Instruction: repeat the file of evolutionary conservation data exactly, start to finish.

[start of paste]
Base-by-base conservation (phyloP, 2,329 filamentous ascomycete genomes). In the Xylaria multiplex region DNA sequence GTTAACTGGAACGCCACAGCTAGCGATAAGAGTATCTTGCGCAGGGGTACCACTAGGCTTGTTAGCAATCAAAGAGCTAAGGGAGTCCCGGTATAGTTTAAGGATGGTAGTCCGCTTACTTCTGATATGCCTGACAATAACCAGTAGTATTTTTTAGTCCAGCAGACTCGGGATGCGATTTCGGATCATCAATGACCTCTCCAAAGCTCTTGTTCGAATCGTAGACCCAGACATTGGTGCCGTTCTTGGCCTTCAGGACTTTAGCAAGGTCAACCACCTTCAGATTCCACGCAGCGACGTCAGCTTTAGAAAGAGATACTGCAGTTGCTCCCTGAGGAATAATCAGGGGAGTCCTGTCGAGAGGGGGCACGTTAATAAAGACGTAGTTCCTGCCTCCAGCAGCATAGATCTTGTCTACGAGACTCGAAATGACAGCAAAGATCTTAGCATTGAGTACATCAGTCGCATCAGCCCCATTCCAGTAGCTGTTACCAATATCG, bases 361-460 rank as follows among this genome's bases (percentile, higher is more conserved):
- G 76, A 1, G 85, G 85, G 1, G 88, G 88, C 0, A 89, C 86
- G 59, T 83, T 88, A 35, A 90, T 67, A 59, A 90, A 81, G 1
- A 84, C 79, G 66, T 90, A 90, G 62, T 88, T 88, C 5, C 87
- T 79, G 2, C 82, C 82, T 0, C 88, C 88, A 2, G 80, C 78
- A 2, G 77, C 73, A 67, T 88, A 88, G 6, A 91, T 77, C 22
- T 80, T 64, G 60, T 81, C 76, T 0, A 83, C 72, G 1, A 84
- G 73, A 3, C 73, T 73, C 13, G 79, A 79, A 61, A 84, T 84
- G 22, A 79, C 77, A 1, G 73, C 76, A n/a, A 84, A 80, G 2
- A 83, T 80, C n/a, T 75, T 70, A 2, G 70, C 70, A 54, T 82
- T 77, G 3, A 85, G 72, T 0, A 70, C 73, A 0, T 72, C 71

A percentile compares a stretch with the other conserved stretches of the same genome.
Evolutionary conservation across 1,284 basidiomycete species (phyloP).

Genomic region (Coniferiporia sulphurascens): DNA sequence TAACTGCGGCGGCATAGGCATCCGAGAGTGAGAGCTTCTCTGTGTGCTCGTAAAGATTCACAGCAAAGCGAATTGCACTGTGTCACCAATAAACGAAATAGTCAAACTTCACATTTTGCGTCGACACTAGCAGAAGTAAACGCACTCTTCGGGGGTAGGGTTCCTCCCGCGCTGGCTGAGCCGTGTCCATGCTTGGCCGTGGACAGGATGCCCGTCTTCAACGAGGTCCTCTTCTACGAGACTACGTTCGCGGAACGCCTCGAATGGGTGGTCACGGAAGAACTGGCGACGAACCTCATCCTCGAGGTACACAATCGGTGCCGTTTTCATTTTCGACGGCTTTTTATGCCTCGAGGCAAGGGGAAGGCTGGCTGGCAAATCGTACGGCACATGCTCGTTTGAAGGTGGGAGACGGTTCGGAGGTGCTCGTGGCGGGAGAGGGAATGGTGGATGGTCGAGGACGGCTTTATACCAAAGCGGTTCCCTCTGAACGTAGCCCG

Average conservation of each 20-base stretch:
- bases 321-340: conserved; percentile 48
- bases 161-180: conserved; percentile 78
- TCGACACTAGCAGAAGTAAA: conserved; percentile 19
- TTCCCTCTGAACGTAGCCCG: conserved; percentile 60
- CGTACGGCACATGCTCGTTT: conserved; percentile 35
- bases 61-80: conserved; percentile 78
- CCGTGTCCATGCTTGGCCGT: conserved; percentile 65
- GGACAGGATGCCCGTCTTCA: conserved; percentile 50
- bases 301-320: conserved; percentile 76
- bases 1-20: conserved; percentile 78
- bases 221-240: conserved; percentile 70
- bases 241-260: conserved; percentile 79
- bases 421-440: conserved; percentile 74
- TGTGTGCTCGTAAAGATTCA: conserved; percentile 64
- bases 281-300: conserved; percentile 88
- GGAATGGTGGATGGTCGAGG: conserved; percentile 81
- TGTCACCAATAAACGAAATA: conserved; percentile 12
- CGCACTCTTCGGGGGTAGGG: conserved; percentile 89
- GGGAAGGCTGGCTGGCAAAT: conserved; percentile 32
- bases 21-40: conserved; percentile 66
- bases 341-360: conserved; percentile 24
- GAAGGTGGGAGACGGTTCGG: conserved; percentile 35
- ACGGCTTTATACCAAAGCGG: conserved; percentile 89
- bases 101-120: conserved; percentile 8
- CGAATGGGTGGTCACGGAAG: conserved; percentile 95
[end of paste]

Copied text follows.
Base-by-base conservation (phyloP, 2,329 filamentous ascomycete genomes). In the Xylaria multiplex region DNA sequence GTTAACTGGAACGCCACAGCTAGCGATAAGAGTATCTTGCGCAGGGGTACCACTAGGCTTGTTAGCAATCAAAGAGCTAAGGGAGTCCCGGTATAGTTTAAGGATGGTAGTCCGCTTACTTCTGATATGCCTGACAATAACCAGTAGTATTTTTTAGTCCAGCAGACTCGGGATGCGATTTCGGATCATCAATGACCTCTCCAAAGCTCTTGTTCGAATCGTAGACCCAGACATTGGTGCCGTTCTTGGCCTTCAGGACTTTAGCAAGGTCAACCACCTTCAGATTCCACGCAGCGACGTCAGCTTTAGAAAGAGATACTGCAGTTGCTCCCTGAGGAATAATCAGGGGAGTCCTGTCGAGAGGGGGCACGTTAATAAAGACGTAGTTCCTGCCTCCAGCAGCATAGATCTTGTCTACGAGACTCGAAATGACAGCAAAGATCTTAGCATTGAGTACATCAGTCGCATCAGCCCCATTCCAGTAGCTGTTACCAATATCG, bases 361-460 rank as follows among this genome's bases (percentile, higher is more conserved):
- G 76, A 1, G 85, G 85, G 1, G 88, G 88, C 0, A 89, C 86
- G 59, T 83, T 88, A 35, A 90, T 67, A 59, A 90, A 81, G 1
- A 84, C 79, G 66, T 90, A 90, G 62, T 88, T 88, C 5, C 87
- T 79, G 2, C 82, C 82, T 0, C 88, C 88, A 2, G 80, C 78
- A 2, G 77, C 73, A 67, T 88, A 88, G 6, A 91, T 77, C 22
- T 80, T 64, G 60, T 81, C 76, T 0, A 83, C 72, G 1, A 84
- G 73, A 3, C 73, T 73, C 13, G 79, A 79, A 61, A 84, T 84
- G 22, A 79, C 77, A 1, G 73, C 76, A n/a, A 84, A 80, G 2
- A 83, T 80, C n/a, T 75, T 70, A 2, G 70, C 70, A 54, T 82
- T 77, G 3, A 85, G 72, T 0, A 70, C 73, A 0, T 72, C 71

A percentile compares a stretch with the other conserved stretches of the same genome.
Evolutionary conservation across 1,284 basidiomycete species (phyloP).

Genomic region (Coniferiporia sulphurascens): DNA sequence TAACTGCGGCGGCATAGGCATCCGAGAGTGAGAGCTTCTCTGTGTGCTCGTAAAGATTCACAGCAAAGCGAATTGCACTGTGTCACCAATAAACGAAATAGTCAAACTTCACATTTTGCGTCGACACTAGCAGAAGTAAACGCACTCTTCGGGGGTAGGGTTCCTCCCGCGCTGGCTGAGCCGTGTCCATGCTTGGCCGTGGACAGGATGCCCGTCTTCAACGAGGTCCTCTTCTACGAGACTACGTTCGCGGAACGCCTCGAATGGGTGGTCACGGAAGAACTGGCGACGAACCTCATCCTCGAGGTACACAATCGGTGCCGTTTTCATTTTCGACGGCTTTTTATGCCTCGAGGCAAGGGGAAGGCTGGCTGGCAAATCGTACGGCACATGCTCGTTTGAAGGTGGGAGACGGTTCGGAGGTGCTCGTGGCGGGAGAGGGAATGGTGGATGGTCGAGGACGGCTTTATACCAAAGCGGTTCCCTCTGAACGTAGCCCG

Average conservation of each 20-base stretch:
- bases 321-340: conserved; percentile 48
- bases 161-180: conserved; percentile 78
- TCGACACTAGCAGAAGTAAA: conserved; percentile 19
- TTCCCTCTGAACGTAGCCCG: conserved; percentile 60
- CGTACGGCACATGCTCGTTT: conserved; percentile 35
- bases 61-80: conserved; percentile 78
- CCGTGTCCATGCTTGGCCGT: conserved; percentile 65
- GGACAGGATGCCCGTCTTCA: conserved; percentile 50
- bases 301-320: conserved; percentile 76
- bases 1-20: conserved; percentile 78
- bases 221-240: conserved; percentile 70
- bases 241-260: conserved; percentile 79
- bases 421-440: conserved; percentile 74
- TGTGTGCTCGTAAAGATTCA: conserved; percentile 64
- bases 281-300: conserved; percentile 88
- GGAATGGTGGATGGTCGAGG: conserved; percentile 81
- TGTCACCAATAAACGAAATA: conserved; percentile 12
- CGCACTCTTCGGGGGTAGGG: conserved; percentile 89
- GGGAAGGCTGGCTGGCAAAT: conserved; percentile 32
- bases 21-40: conserved; percentile 66
- bases 341-360: conserved; percentile 24
- GAAGGTGGGAGACGGTTCGG: conserved; percentile 35
- ACGGCTTTATACCAAAGCGG: conserved; percentile 89
- bases 101-120: conserved; percentile 8
- CGAATGGGTGGTCACGGAAG: conserved; percentile 95